Fears of abandonment can create jealousy and paranoia when the person experiences the loss of their partner's attention and/or loyalty whether real or imagined.

Fears of abandonment can become stronger and more insistent when there is a physical and/or emotional separation from the person the sufferer is attached to.

Fears of abandonment make a person believe that no one will ever be committed to them and loyal and they are doomed to a life of loneliness and insecurity.

Fears of abandonment can be so tricky and devilish as to make the person accuse others of not being loyal and faithful, thereby pushing and driving them away, and bringing about the very situation of abandonment and rejection they feared. This is called a "self fulfilling prophecy" when the very thing the person feared is brought about by  his/her own self sabotage.

How can one manage FAB to decrease and maybe even eliminate its influence on one's life?

To be continued

Friday, July 22, 2016

Fears of abandonment arise from early life experiences of instability

As human beings we all have a need for connection, acceptance, and belonging. Without it, beginning as children, we experience the world as unstable and unpredictable. How does a child cope with these feelings of insecurity? There are many ways and the predominant way of coping with this instability is influenced by temperament along with other factors.

How do these feelings of instability work for you?

Do you worry a lot that people you care about will leave you or die?
Does it seem that people come and go a lot in your life?
Do you find yourself getting anxious when people are late or tell you they have to go?
Do you find yourself not trusting people and not believing what they say?
Do you find yourself clinging and demanding more togetherness than the other person feels comfortable with and thereby pushing him/her away and your worst fear comes to pass?
Is this fear of abandonment a "viscous cycle" that seems to happen over again and again in your relationships and makes you miserable a lot of the time?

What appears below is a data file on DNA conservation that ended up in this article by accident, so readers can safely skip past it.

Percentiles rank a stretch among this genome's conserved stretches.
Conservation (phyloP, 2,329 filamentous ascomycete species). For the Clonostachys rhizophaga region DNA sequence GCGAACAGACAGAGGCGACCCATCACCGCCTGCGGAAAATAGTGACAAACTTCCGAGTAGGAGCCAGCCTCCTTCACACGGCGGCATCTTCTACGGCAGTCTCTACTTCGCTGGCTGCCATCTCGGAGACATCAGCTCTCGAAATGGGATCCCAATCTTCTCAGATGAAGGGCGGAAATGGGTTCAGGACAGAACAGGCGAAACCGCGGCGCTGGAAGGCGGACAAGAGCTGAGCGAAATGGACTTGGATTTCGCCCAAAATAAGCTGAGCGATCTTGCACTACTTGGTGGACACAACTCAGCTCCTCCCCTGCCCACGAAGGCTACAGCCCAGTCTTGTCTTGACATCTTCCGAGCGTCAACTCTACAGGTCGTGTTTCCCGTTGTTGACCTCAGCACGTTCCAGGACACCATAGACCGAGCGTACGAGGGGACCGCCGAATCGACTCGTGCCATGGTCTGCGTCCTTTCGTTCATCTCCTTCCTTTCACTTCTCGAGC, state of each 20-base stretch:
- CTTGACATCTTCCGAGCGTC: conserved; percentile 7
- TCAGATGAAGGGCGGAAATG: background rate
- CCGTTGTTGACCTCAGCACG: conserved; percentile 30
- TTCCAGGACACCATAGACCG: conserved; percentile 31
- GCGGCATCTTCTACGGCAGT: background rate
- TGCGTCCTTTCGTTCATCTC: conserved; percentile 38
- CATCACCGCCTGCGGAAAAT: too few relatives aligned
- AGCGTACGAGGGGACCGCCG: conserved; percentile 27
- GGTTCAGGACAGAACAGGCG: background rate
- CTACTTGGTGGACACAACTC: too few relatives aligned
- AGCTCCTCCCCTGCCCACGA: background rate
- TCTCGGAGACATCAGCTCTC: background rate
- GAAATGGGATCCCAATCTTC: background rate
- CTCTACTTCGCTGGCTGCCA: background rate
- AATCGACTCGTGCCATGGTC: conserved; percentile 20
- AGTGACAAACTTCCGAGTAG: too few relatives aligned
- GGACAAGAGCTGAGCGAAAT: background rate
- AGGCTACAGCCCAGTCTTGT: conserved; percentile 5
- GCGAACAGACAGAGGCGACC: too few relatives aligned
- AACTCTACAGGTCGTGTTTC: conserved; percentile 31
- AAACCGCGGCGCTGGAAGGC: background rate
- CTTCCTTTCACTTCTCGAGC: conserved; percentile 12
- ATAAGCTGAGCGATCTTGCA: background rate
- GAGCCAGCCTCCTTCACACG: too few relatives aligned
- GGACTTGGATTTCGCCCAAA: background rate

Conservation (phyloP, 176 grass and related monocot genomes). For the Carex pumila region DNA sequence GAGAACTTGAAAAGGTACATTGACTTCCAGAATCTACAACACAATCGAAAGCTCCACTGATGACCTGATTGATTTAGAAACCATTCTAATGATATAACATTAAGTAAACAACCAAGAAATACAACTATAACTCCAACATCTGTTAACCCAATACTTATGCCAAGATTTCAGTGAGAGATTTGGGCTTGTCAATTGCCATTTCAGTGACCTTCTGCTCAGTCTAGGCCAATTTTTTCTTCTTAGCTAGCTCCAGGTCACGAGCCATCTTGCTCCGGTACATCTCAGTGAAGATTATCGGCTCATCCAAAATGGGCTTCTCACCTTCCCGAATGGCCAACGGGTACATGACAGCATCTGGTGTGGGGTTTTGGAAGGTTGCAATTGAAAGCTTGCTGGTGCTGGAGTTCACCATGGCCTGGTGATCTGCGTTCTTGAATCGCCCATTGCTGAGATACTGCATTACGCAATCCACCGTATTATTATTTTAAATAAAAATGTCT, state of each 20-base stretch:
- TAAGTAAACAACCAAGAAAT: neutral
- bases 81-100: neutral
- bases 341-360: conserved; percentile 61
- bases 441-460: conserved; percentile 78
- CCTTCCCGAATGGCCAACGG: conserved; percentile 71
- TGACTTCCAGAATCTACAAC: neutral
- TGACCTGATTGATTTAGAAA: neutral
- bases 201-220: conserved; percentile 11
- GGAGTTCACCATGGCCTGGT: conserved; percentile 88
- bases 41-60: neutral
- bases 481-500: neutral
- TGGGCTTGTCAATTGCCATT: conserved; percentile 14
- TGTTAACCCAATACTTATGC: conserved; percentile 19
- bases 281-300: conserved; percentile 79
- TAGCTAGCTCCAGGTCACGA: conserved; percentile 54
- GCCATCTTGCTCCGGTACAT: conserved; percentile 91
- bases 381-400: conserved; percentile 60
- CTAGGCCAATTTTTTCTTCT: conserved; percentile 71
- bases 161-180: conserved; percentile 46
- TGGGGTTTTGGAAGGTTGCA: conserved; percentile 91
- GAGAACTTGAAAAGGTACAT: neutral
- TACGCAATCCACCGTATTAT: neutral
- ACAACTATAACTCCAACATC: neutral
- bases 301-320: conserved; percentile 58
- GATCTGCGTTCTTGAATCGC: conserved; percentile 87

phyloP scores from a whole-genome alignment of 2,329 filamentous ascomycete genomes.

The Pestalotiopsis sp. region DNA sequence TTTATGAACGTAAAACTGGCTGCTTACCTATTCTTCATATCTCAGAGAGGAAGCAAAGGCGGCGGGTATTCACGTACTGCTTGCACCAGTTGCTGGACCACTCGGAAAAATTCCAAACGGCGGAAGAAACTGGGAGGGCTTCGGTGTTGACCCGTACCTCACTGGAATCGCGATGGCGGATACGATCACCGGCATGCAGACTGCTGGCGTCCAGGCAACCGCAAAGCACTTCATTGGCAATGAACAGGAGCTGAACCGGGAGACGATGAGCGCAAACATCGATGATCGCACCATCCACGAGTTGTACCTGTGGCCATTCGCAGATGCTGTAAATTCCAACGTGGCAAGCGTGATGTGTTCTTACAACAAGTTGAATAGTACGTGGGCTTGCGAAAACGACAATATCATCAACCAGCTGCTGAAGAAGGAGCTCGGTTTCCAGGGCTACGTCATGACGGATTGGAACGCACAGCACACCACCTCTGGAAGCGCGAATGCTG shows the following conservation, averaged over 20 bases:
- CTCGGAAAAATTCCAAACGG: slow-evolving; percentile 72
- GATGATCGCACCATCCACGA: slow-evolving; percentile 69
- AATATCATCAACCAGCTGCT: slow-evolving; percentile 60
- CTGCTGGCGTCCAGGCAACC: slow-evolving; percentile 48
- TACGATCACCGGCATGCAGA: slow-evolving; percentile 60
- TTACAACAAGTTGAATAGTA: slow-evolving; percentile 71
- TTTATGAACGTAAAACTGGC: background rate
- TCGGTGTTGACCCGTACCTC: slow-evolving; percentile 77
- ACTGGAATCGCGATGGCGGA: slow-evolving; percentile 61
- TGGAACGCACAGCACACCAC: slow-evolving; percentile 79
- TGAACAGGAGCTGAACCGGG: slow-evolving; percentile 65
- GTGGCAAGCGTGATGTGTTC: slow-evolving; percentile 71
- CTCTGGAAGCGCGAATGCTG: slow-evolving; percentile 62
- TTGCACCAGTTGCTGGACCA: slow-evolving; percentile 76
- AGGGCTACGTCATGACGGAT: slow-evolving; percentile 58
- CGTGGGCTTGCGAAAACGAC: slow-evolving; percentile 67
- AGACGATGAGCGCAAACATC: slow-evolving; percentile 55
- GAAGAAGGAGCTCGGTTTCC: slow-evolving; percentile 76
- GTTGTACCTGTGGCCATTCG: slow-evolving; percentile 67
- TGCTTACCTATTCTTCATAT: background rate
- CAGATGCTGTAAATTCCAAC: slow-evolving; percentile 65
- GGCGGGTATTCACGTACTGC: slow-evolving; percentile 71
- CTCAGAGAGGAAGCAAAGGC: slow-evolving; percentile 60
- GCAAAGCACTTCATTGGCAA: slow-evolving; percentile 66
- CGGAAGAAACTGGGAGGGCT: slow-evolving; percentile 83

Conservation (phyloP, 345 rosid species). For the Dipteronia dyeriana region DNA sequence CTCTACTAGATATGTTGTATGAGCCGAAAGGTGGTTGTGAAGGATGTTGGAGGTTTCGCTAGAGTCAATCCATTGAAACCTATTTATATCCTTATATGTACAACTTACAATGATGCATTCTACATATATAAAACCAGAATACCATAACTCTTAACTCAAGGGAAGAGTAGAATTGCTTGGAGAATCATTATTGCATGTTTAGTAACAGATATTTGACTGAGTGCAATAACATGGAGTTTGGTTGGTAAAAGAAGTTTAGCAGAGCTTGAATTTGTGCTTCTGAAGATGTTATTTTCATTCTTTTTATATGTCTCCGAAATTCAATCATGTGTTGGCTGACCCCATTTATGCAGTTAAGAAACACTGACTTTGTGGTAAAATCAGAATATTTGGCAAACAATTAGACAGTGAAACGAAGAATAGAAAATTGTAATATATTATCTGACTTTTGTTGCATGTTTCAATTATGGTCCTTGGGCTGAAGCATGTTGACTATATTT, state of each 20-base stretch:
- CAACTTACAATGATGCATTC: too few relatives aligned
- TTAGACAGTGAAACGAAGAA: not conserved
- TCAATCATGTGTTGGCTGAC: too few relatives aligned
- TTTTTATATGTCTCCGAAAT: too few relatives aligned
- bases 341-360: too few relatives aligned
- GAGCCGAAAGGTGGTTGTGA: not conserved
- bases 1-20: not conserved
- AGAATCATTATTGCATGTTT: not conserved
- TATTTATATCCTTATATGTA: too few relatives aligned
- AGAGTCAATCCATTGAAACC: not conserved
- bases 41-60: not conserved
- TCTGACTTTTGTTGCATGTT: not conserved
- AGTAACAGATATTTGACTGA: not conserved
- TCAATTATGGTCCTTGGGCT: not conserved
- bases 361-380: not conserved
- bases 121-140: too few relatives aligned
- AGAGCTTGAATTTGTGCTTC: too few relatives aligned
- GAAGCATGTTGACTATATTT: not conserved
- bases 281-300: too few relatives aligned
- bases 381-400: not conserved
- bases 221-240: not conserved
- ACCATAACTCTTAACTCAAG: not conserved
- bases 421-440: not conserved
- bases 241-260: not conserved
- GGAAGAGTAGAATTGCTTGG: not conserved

The desire for connection, acceptance, and belonging is normal. The way that people sometimes manage this desire and handle it may not be and cause problems.

What are some constructive ways of managing this desire for connection and acceptance and some destructive ways?

To be continued

Tuesday, July 19, 2016

Talk therapy helps reduce anxiety by naming the fears

Labeling your fears helps to reduce the fear research has shown.

I have told my clients for years that naming the problem helps. I say to them, "If you can't name it, you can't manage it. So naming the problems is 90% of strategy of minimizing and eliminating it." Research bears this assertion out.

This activity in Narrative Therapy is called "externalizing the problem." The narrative therapy slogan is "The person is not the problem. The problem is the problem. So what's the problem."

Finding a name for the problem takes some creative effort sometimes, but once it's named, it is much easier to deal with it successfully.

Dr. Freud, the father of psychoanalysis said, "You can either talk it out or act it out. It is always better to talk it out." This study of labeling or naming the problem is further evidence that talk therapy works.

For more on this research click here.